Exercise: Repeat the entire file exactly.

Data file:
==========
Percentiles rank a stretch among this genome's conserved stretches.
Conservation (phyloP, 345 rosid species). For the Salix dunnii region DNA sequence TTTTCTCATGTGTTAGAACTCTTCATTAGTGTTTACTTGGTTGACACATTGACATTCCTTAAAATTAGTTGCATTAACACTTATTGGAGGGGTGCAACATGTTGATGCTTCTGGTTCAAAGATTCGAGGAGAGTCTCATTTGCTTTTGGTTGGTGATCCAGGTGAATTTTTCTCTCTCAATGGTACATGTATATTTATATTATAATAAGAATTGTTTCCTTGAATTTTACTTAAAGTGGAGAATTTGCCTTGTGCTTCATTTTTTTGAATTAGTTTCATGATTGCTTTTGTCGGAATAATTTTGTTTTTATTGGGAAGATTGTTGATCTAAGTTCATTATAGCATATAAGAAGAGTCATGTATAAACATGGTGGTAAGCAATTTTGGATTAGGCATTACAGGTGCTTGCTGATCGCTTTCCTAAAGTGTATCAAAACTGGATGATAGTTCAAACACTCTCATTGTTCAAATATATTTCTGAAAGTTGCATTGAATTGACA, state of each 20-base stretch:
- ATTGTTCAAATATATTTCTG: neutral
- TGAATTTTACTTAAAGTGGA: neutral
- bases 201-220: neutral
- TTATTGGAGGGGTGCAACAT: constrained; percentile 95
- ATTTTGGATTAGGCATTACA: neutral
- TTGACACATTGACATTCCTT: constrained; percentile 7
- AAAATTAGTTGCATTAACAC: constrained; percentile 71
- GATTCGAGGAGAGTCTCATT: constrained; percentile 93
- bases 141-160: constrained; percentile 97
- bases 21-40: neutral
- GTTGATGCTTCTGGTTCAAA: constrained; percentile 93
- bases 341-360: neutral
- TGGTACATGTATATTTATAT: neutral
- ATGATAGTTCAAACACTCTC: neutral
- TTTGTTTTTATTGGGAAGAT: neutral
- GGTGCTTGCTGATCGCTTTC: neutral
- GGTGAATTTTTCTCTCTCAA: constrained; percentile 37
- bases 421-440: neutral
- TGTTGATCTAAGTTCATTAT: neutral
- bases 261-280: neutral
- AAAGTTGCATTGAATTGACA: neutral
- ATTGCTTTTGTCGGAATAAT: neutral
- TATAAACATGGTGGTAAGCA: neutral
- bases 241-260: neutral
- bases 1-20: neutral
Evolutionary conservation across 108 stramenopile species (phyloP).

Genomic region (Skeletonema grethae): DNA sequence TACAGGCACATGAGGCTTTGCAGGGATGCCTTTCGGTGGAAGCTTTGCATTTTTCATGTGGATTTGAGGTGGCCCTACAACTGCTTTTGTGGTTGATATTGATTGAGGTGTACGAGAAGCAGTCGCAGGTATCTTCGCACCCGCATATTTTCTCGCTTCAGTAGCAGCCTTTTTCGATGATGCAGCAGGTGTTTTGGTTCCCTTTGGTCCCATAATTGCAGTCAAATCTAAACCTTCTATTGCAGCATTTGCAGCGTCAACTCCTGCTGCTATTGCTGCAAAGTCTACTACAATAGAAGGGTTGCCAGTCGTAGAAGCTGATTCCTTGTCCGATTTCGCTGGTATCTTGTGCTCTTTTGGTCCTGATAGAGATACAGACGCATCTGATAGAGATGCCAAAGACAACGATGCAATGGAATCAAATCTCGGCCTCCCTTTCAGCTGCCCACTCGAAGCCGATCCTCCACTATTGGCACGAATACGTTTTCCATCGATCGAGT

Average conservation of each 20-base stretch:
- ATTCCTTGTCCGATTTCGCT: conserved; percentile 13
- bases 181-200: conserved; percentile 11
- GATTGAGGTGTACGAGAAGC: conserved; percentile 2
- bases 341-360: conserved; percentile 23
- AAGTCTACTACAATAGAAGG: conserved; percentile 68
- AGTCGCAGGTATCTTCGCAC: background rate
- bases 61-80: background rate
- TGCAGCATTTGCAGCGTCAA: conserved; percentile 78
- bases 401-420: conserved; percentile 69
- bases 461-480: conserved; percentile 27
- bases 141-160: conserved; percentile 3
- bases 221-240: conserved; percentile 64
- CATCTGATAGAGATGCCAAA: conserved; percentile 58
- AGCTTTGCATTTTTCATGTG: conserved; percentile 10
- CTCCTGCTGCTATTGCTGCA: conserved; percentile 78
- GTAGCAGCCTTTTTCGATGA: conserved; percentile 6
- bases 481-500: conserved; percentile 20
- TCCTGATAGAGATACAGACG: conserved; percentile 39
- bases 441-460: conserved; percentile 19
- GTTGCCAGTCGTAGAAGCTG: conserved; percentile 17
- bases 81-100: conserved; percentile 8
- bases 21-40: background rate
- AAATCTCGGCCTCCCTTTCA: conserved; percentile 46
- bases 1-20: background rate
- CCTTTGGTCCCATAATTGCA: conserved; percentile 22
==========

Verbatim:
Percentiles rank a stretch among this genome's conserved stretches.
Conservation (phyloP, 345 rosid species). For the Salix dunnii region DNA sequence TTTTCTCATGTGTTAGAACTCTTCATTAGTGTTTACTTGGTTGACACATTGACATTCCTTAAAATTAGTTGCATTAACACTTATTGGAGGGGTGCAACATGTTGATGCTTCTGGTTCAAAGATTCGAGGAGAGTCTCATTTGCTTTTGGTTGGTGATCCAGGTGAATTTTTCTCTCTCAATGGTACATGTATATTTATATTATAATAAGAATTGTTTCCTTGAATTTTACTTAAAGTGGAGAATTTGCCTTGTGCTTCATTTTTTTGAATTAGTTTCATGATTGCTTTTGTCGGAATAATTTTGTTTTTATTGGGAAGATTGTTGATCTAAGTTCATTATAGCATATAAGAAGAGTCATGTATAAACATGGTGGTAAGCAATTTTGGATTAGGCATTACAGGTGCTTGCTGATCGCTTTCCTAAAGTGTATCAAAACTGGATGATAGTTCAAACACTCTCATTGTTCAAATATATTTCTGAAAGTTGCATTGAATTGACA, state of each 20-base stretch:
- ATTGTTCAAATATATTTCTG: neutral
- TGAATTTTACTTAAAGTGGA: neutral
- bases 201-220: neutral
- TTATTGGAGGGGTGCAACAT: constrained; percentile 95
- ATTTTGGATTAGGCATTACA: neutral
- TTGACACATTGACATTCCTT: constrained; percentile 7
- AAAATTAGTTGCATTAACAC: constrained; percentile 71
- GATTCGAGGAGAGTCTCATT: constrained; percentile 93
- bases 141-160: constrained; percentile 97
- bases 21-40: neutral
- GTTGATGCTTCTGGTTCAAA: constrained; percentile 93
- bases 341-360: neutral
- TGGTACATGTATATTTATAT: neutral
- ATGATAGTTCAAACACTCTC: neutral
- TTTGTTTTTATTGGGAAGAT: neutral
- GGTGCTTGCTGATCGCTTTC: neutral
- GGTGAATTTTTCTCTCTCAA: constrained; percentile 37
- bases 421-440: neutral
- TGTTGATCTAAGTTCATTAT: neutral
- bases 261-280: neutral
- AAAGTTGCATTGAATTGACA: neutral
- ATTGCTTTTGTCGGAATAAT: neutral
- TATAAACATGGTGGTAAGCA: neutral
- bases 241-260: neutral
- bases 1-20: neutral
Evolutionary conservation across 108 stramenopile species (phyloP).

Genomic region (Skeletonema grethae): DNA sequence TACAGGCACATGAGGCTTTGCAGGGATGCCTTTCGGTGGAAGCTTTGCATTTTTCATGTGGATTTGAGGTGGCCCTACAACTGCTTTTGTGGTTGATATTGATTGAGGTGTACGAGAAGCAGTCGCAGGTATCTTCGCACCCGCATATTTTCTCGCTTCAGTAGCAGCCTTTTTCGATGATGCAGCAGGTGTTTTGGTTCCCTTTGGTCCCATAATTGCAGTCAAATCTAAACCTTCTATTGCAGCATTTGCAGCGTCAACTCCTGCTGCTATTGCTGCAAAGTCTACTACAATAGAAGGGTTGCCAGTCGTAGAAGCTGATTCCTTGTCCGATTTCGCTGGTATCTTGTGCTCTTTTGGTCCTGATAGAGATACAGACGCATCTGATAGAGATGCCAAAGACAACGATGCAATGGAATCAAATCTCGGCCTCCCTTTCAGCTGCCCACTCGAAGCCGATCCTCCACTATTGGCACGAATACGTTTTCCATCGATCGAGT

Average conservation of each 20-base stretch:
- ATTCCTTGTCCGATTTCGCT: conserved; percentile 13
- bases 181-200: conserved; percentile 11
- GATTGAGGTGTACGAGAAGC: conserved; percentile 2
- bases 341-360: conserved; percentile 23
- AAGTCTACTACAATAGAAGG: conserved; percentile 68
- AGTCGCAGGTATCTTCGCAC: background rate
- bases 61-80: background rate
- TGCAGCATTTGCAGCGTCAA: conserved; percentile 78
- bases 401-420: conserved; percentile 69
- bases 461-480: conserved; percentile 27
- bases 141-160: conserved; percentile 3
- bases 221-240: conserved; percentile 64
- CATCTGATAGAGATGCCAAA: conserved; percentile 58
- AGCTTTGCATTTTTCATGTG: conserved; percentile 10
- CTCCTGCTGCTATTGCTGCA: conserved; percentile 78
- GTAGCAGCCTTTTTCGATGA: conserved; percentile 6
- bases 481-500: conserved; percentile 20
- TCCTGATAGAGATACAGACG: conserved; percentile 39
- bases 441-460: conserved; percentile 19
- GTTGCCAGTCGTAGAAGCTG: conserved; percentile 17
- bases 81-100: conserved; percentile 8
- bases 21-40: background rate
- AAATCTCGGCCTCCCTTTCA: conserved; percentile 46
- bases 1-20: background rate
- CCTTTGGTCCCATAATTGCA: conserved; percentile 22